Freshman year — and especially that maiden semester — each of us had to blaze trails and enforce good habits. Many of us had never lived on our own or been without a nagging parent regulating our whereabouts on a Friday night. Luckily, in this uncertain and occasionally intimidating climate, a great number of us shared an imperative to meet people, create connections and make friends. Some found fast friends on our first nights out and at hopelessly awkward orientation events. So much emphasis was put on making friends in the days following our march through the Van Wickle Gates, and it was easy — everyone was in the same boat, open to striking up a conversation.
But, over four years at Brown, keeping friends has proven much harder. Maintaining relationships requires effort and investment, and how actively we worked to stay in each other’s lives largely defined our college experience. It will also define how we remember it.
Think of the friend you met your first fall who you passed last week on the Main Green and didn’t greet. “That was awkward,” you may have thought to yourself. How did this once-close friend become someone you couldn’t even exchange pleasantries with, much less hang or go out with?
Chances are that neither of you reached out to check in after being sent home for COVID-19 or during that first in-person semester back on campus, not willing to invest the minimal effort to keep the relationship alive. Maybe that doesn’t weigh on you — after all, friendships come and go, and perhaps this person wasn’t destined to be a best friend anyway — but there’s probably a twinge of sadness there. Neither a friend nor a nameless member of the crowd, they are now forever somebody you used to know.
Whether it bothers you or not, this offers a good opportunity for reflection. Without a doubt, we all have good friends who drifted from us and relationships we didn’t keep. As we transition to the next era of our lives, it is a good time to figure out what makes someone a friend for more than a season.
For the sake of comparison, think now about the most extroverted and outgoing people in your life, those people who never seem to be wanting for an event to attend or a classmate to study with. Their many connections may seem effortless from the outside, but keeping their healthy social networks is not an undemanding task. It requires continuing purposeful but simple gestures, like reaching out with a text or inviting them to lunch. You may not remember it now, but something like that is probably why you’re still friends with them today. They are committed not just to meeting lots of people but to making and maintaining connections with them. Kind and pleasant — not ornery and gruff — they bring people into their lives by actively showing interest in those around them. Maintaining relationships is intentional for them, and they reap the benefits in connections, opportunities and invitations.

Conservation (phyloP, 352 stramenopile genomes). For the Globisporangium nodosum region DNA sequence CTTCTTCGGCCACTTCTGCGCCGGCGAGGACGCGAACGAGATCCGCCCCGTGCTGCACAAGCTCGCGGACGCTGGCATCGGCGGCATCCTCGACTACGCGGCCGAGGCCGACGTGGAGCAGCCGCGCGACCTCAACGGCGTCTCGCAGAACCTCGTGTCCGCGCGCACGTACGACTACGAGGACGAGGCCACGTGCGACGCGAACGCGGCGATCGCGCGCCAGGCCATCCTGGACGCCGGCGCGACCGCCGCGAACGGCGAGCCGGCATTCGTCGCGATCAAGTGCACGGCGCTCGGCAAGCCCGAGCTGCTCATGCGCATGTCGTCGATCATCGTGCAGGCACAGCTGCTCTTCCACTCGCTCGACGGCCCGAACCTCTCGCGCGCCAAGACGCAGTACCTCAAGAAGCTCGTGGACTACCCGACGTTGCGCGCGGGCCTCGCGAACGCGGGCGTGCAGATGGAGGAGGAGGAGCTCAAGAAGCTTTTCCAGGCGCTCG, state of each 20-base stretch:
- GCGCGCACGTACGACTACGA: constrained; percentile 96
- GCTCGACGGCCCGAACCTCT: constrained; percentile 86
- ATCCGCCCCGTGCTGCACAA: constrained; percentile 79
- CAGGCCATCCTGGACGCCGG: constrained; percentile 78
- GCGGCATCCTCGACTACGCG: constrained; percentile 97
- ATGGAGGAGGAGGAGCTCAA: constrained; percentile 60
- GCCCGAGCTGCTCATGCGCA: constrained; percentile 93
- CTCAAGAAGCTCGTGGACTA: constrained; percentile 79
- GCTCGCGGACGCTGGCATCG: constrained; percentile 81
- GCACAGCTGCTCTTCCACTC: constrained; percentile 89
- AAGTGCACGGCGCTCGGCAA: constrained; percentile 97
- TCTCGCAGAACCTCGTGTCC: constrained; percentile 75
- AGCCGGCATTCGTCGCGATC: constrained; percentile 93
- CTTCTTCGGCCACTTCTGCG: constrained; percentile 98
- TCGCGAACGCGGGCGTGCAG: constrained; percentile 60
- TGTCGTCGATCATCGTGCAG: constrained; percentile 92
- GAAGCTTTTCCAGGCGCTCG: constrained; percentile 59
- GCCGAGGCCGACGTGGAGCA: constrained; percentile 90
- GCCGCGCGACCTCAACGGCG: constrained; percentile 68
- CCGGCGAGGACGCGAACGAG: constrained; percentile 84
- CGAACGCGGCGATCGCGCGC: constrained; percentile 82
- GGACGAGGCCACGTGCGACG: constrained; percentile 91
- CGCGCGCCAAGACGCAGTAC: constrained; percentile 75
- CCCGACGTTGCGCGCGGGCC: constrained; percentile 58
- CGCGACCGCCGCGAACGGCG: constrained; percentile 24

This is not to say everyone needs dozens of personal connections to feel socially satisfied, but we all can learn from those who successfully juggle many close friendships. Being purposeful about the effort we put into our relationships is not only important in the practical work of planning get-togethers and staying in touch, but signals to our friends that we value them, that they’re more than just entertaining side attractions in our lives. Make those close to you feel valued and like more than mere extras in your life story, and you will be rewarded with their persistent companionship.
The relationships we kept — and those we didn’t — will define college in our memories. Every one of this year’s Saturday parties or intimate movie nights will be remembered by those we shared them with, their infectious laughter and the comforting feeling of belonging.
But, think of how you remember those same events from your first year. Is there someone there who you’ve lost contact with? Perhaps there’s a somber feeling there now, and each memory you made with that person will be forever colored with a slightly mournful sense of loss.
Don’t let all your memories from Brown become stained with that negativity. Years from now, you will look back on senior spring the same way you look back now at freshman fall. Of course, you’ll remember the crummy Spring Weekend weather and the final group presentations just fine. But you do not want to look back on these days and feel that you lost something along the way. You’ll want to look back on these days and remember not what great friends you had, but what great memories you made with the friends you kept. You won’t want to awkwardly pass an old friend on the street and wish you still knew them.
As we go our separate ways, maintaining our relationships will get more taxing, demanding more purposeful and directed effort. But it will be worth it as we go forward, secure in our supportive and collaborative networks, setting a solid foundation for the rest of our social lives. It will be worth it when we look back on our time at Brown and remember it not as a pitstop, but as a launching pad. It will be worth it when we realize that symbolically leaving through the Van Wickle Gates didn’t mean leaving anything behind, but just walking into the next phase of our lives with our closest friends.
Stay in touch.